VIDEO: The MiniHDMI Adapter can support connecting the Pi Zero W video output into a television with HDMI or to most computer monitors with digital inputs, such as HDMI, DVI, or DisplayPort. The "TV" pins beneath the GPIO pins can support a composite (RCA) video signal for legacy televisions and monitors.

GPIO: The General Purpose Input/Output (GPIO) pins along the top edge of the board can be programed to interact with the physical world. The Pi Cobbler Plus breakout board and the ribbon cable can be used to jumper the GPIO header onto a solderless breadboard for simplified experimentation. A great deal of additional information regarding the GPIO header can be found here.

Step 5: Getting Started With NOOBS Lite

New Out Of Box Software (NOOBS) is an easy operating system installation manager for the Raspberry Pi.

NOOBS Lite requires an internet connection to install the desired OS selected from:

  • Raspbian
  • Pidora
  • LibreELEC
  • OSMC
  • RISC OS
  • Arch Linux

Additional information on NOOBS, including full documentation and source code, can be found here.

New to Raspberry Pi or Unix?
A nice beginner's resource is this playlist of 16 video tutorials. These tutorials are a few years old and are not specific to the Zero W, but they still provide a great general overview full of examples to explore.

Step 6: Some Noteworthy Raspberry Pi Projects

Minecraft World Building Game

Kodi Media Center

Mathematica Technical Computing

Sonic Pi Live Coding Music Synth

RetroPie Gaming

Python Programming Language

GPIO Physical Computing

Kali Linux Network Security Platform

NetPi Network Analyzer

The last two projects in particular provide a collection of tools for exploring network security and leveraging the built-in wireless capabilities of the Pi Zero W. Needless to say, only ethical or constructive security activities are appropriate uses for these tools. On that subject, take a look at The Complete Ethical Hacking Course for some useful background, tool overviews, and technical guides. Ethically Hack The Planet!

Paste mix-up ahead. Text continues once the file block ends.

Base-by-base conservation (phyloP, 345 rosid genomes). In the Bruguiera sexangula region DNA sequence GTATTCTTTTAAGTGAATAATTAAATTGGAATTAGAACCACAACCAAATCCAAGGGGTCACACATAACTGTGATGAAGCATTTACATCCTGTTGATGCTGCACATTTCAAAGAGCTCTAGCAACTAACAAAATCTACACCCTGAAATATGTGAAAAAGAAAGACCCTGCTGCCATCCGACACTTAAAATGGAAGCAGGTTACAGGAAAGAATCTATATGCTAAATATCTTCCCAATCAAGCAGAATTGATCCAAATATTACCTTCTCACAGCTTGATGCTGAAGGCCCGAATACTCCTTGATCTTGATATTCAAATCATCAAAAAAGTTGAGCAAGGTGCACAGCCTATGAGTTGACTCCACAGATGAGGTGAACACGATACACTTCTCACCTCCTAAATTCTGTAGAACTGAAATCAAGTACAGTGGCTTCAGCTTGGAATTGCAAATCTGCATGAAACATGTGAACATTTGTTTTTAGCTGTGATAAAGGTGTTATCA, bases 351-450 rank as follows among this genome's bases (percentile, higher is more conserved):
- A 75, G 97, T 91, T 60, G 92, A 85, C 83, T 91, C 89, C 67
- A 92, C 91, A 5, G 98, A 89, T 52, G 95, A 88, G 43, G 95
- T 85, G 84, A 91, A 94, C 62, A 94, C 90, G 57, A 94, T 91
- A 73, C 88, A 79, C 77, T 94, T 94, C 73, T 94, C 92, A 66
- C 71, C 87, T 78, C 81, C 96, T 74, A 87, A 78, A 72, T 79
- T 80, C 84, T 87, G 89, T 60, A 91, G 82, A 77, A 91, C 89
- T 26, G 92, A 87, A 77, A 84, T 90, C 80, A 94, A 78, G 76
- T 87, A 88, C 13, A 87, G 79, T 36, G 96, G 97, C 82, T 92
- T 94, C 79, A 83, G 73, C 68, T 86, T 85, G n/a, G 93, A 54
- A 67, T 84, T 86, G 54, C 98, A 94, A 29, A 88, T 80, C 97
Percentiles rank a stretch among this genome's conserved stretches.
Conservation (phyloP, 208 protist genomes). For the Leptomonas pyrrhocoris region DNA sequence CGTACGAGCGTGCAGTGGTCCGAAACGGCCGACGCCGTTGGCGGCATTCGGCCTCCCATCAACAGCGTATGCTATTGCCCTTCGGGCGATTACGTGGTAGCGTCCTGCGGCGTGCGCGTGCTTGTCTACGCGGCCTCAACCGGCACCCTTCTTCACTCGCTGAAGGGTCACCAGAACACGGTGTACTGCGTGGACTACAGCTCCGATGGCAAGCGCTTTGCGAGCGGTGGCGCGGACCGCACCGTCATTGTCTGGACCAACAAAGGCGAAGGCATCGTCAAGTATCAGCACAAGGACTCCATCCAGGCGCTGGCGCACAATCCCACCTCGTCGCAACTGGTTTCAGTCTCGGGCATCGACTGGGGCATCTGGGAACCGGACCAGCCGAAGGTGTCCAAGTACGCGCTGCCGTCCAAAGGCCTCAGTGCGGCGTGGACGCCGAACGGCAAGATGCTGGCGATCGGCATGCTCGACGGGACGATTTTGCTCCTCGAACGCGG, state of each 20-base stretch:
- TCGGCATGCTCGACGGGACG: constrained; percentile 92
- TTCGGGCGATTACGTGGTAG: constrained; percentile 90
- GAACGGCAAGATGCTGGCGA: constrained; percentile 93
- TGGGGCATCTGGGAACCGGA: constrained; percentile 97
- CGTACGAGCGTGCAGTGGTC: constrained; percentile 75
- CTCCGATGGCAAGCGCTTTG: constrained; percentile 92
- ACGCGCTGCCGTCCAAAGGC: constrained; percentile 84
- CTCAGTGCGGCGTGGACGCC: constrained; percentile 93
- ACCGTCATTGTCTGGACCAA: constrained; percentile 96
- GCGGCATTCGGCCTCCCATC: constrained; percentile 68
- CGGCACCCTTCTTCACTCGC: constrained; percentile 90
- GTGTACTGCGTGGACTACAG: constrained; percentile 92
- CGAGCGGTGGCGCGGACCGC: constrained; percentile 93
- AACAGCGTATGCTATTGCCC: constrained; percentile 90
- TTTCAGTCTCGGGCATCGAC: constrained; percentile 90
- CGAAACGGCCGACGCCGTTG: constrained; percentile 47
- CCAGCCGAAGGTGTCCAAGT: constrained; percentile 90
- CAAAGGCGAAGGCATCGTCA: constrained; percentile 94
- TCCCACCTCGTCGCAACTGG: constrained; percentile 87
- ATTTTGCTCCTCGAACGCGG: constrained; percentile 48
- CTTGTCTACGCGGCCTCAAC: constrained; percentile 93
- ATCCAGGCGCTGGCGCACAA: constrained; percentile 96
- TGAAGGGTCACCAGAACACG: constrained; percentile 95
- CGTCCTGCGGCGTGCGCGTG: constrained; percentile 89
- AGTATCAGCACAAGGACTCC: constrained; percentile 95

Step 7: Surface Mount Technology and Soldering

According to Wikipedia, surface mount technology (SMT) is a method for producing electronic circuits in which the components are mounted or placed directly onto the surface of printed circuit boards (PCBs). An electronic device so made is called a surface-mount device (SMD). SMT has largely replaced the traditional through-hole technology method of fitting components with wire leads into holes in the circuit board. Both technologies can be mixed on the same board, with the through-hole technology used for components not suitable for surface mounting such as connectors or larger transformers.

Employing SMT speeds up the production process, but increases the risk of defects due to the component miniaturization and denser packing of boards. Accordingly, failure detection has become critical for any SMT manufacturing process.

SMDs can be hand-soldering and reworked with a little practice, care, and the right tools. Learn all about it from Dave in EEVblog #186.

In production, SMT soldering is not done by hand, but lends itself perfectly to solder paste reflow as discussed in EEVblog #415. If you just can't get enough solder reflow, this video features Ben Heck fabricating a DIY reflow system from a salvaged toaster oven.

Step 8: SMT Soldering Practice Kit

HackerBoxes SMT Kit Build Video

Before starting the kit build, carefully review the BOM and Schematic Diagram shown here. Also note the illustration about orienting the diodes. Note that the LEDs are marked on their undersides.

While not specifically related to this particular kit, this tutorial describes the operation of the LED Sequencer circuit.

Definitely keep in mind that this is intended to be a practice kit. Soldering tiny parts takes a lot of practice. This kit is only a tiny part of HackerBox #0019, so don't stress over it. Just meet it at your current skill level. If you have no experience at all, perhaps your goal should simply be to try 10-15 of the 0805 parts with the hopes of getting a couple of them right. Only if you are experienced, or just have a lot of dexterity and good vision, should you go into this kit expecting to come out with a functioning board. The LED Sequencer functionality is just a cherry on top. The primary intention is to practice soldering and get some exposure to SMT.